BC officials to visit Alaska for transboundary mine dialogue

Drilled rock cores wait for analysis at the Kerr-Sulphurets-Mitchell project, one of the British Columbia mines planned for near the Southeast Alaska border.  (Ed Schoenfeld/CoastAlaska News)
Drilled rock cores wait for analysis at the Kerr-Sulphurets-Mitchell project, one of the British Columbia mines planned for near the Southeast Alaska border. (Ed Schoenfeld/CoastAlaska News)

British Columbia officials travel to Southeast Alaska next week to discuss concerns about transboundary mines.

B.C. Minister of Mines Bill Bennett and Deputy Minister of the Environment Wes Shoemaker will lead the seven-person delegation. They’ll spend four days in Juneau and Ketchikan.

Meetings with state officials are being led by Lt. Gov. Byron Mallott, who chairs the state’s transboundary mine working group. B.C. officials will also meet with tribal, industry, legislative and conservation leaders.

Mine critics are gearing up for the chance to confront Bennett and others about regulations and permits they consider lax.

Heather Hardcastle of Salmon Beyond Borders says the mines could pollute rivers that flow into Alaska and threaten valuable fisheries.

“I do think this issue of upstream development means that we’re taking on the risks and receiving no benefits. It’s uniting all of us on this side to come up with a better relationship with Canada.”

British Columbia officials will also meet with the Southeast Conference, a regional development group, and the Alaska Miners Association.

Association Executive Director Deantha Crockett says she understands critics’ concerns. But she says B.C. mines could be good for Alaskans.

“There’s a lot of contracting that happens with a mining project, a lot of associated trickle-down jobs that happen with the mining projects that we could very well have a part in.”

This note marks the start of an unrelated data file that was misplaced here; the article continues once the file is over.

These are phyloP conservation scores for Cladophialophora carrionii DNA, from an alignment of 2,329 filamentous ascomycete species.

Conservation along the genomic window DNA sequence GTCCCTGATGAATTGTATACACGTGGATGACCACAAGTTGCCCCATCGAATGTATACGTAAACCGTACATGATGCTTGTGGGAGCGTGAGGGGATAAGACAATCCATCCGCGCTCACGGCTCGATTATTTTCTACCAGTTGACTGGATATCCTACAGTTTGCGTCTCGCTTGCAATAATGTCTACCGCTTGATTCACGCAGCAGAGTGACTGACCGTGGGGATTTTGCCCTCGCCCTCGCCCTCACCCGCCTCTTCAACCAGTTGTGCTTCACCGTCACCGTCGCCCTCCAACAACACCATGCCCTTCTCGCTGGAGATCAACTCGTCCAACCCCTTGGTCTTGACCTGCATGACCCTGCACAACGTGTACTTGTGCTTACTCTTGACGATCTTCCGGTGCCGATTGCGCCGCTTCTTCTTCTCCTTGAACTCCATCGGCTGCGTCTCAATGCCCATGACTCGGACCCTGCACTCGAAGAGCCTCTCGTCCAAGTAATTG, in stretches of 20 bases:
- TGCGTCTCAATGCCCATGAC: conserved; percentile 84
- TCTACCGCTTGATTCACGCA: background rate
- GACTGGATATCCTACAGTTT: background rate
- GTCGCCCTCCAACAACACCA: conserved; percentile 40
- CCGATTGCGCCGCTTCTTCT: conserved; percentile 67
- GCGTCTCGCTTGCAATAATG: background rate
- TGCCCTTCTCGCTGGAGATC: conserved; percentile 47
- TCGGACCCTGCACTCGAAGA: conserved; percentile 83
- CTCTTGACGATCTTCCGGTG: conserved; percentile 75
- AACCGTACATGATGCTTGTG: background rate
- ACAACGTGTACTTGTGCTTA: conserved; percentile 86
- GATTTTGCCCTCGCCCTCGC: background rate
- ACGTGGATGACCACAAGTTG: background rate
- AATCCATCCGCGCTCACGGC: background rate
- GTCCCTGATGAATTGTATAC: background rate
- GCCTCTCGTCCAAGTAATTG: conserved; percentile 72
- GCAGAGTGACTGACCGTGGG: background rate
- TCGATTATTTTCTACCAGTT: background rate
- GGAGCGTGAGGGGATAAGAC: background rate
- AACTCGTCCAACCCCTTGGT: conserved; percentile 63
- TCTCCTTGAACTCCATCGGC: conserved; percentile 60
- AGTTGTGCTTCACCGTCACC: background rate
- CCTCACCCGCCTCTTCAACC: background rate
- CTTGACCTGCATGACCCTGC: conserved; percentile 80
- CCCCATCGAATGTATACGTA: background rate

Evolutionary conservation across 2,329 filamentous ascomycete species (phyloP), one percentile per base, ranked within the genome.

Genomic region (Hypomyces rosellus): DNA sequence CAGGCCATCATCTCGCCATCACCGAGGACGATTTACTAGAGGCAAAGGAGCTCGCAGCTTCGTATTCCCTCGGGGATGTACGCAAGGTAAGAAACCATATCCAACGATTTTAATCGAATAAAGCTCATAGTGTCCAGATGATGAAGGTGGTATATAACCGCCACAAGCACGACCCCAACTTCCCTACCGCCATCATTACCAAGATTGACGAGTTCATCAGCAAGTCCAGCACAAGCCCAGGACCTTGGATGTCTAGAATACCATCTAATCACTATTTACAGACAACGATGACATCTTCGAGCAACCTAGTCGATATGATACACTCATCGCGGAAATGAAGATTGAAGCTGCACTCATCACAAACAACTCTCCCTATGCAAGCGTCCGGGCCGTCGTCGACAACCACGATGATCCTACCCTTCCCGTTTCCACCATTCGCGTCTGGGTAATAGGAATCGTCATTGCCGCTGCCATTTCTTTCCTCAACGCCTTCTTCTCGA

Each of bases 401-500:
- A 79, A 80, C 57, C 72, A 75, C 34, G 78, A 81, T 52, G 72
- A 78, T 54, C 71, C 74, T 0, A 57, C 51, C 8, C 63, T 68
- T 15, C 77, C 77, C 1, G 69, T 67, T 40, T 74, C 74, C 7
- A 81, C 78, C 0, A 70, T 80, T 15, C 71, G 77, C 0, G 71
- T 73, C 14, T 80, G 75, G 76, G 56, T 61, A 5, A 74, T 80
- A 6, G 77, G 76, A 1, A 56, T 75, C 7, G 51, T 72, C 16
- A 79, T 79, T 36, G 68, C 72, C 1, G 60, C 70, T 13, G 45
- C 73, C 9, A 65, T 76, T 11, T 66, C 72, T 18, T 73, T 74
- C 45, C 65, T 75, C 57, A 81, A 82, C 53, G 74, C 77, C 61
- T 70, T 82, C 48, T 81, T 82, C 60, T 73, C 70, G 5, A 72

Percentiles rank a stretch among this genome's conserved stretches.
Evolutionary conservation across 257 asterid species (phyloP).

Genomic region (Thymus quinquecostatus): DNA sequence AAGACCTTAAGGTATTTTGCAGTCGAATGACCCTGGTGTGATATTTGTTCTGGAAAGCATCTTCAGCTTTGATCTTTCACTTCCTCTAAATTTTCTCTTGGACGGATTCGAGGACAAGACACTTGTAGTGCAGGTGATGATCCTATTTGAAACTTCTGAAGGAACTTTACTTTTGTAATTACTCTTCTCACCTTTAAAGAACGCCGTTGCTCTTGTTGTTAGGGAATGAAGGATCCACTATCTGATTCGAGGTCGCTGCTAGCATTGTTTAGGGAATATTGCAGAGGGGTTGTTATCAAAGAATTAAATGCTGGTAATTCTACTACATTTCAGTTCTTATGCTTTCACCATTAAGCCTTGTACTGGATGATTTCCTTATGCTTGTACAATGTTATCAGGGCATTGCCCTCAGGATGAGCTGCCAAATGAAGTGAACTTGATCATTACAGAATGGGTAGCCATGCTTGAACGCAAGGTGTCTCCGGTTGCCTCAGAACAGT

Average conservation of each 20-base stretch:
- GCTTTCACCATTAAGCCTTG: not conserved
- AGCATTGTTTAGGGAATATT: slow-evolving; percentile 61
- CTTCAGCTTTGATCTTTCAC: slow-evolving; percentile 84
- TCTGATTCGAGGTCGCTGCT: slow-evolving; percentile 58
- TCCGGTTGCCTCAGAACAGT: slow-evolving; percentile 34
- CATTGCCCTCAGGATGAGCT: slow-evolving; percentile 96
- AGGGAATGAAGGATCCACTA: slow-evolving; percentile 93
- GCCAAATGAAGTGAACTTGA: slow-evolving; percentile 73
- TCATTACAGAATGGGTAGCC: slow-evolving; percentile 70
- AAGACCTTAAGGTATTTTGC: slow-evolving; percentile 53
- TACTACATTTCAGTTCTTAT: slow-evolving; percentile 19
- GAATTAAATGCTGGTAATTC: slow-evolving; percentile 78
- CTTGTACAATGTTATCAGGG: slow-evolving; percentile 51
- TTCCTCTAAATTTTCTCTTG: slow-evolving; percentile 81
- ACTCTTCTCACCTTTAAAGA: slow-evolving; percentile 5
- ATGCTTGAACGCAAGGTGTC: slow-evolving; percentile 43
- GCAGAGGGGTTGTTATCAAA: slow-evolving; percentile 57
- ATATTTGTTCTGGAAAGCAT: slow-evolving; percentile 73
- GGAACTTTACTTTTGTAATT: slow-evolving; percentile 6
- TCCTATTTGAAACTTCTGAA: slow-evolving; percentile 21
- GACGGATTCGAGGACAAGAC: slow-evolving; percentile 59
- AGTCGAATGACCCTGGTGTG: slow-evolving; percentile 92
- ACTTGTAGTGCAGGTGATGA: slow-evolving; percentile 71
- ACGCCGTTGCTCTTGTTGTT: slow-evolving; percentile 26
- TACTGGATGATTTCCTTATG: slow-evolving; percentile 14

The itinerary also includes the Greens Creek Mine, near Juneau, which stores waste rock dry, rather than under water behind a dam. Some officials will also travel up the transboundary Taku River to B.C. and Alaska fisheries field camps.

Environmentalists also plan a rally on the Capitol steps at noon Wednesday to share concerns from around the region. The group Inside Passage Waterkeeper collected hundreds of rubber boots to present to the governor as part of its campaign.

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Ed Schoenfeld is Regional News Director for CoastAlaska, a consortium of public radio stations in Ketchikan, Juneau, Sitka, Petersburg and Wrangell. He primarily covers Southeast Alaska regional topics, including the state ferry system, transboundary mining, the Tongass National Forest and Native corporations and issues. He has also worked as a manager, editor and reporter for the Juneau Empire newspaper and Juneau public radio station KTOO. He’s also reported for commercial station KINY in Juneau and public stations KPFA in Berkley, WYSO in Yellow Springs, Ohio, and WUHY in Philadelphia. He’s lived in Alaska since 1979 and is a contributor to Alaska Public Radio Network newscasts, the Northwest (Public Radio) News Network and National Native News. He is a board member of the Alaska Press Club. Originally from Cleveland, Ohio, he lives in Douglas.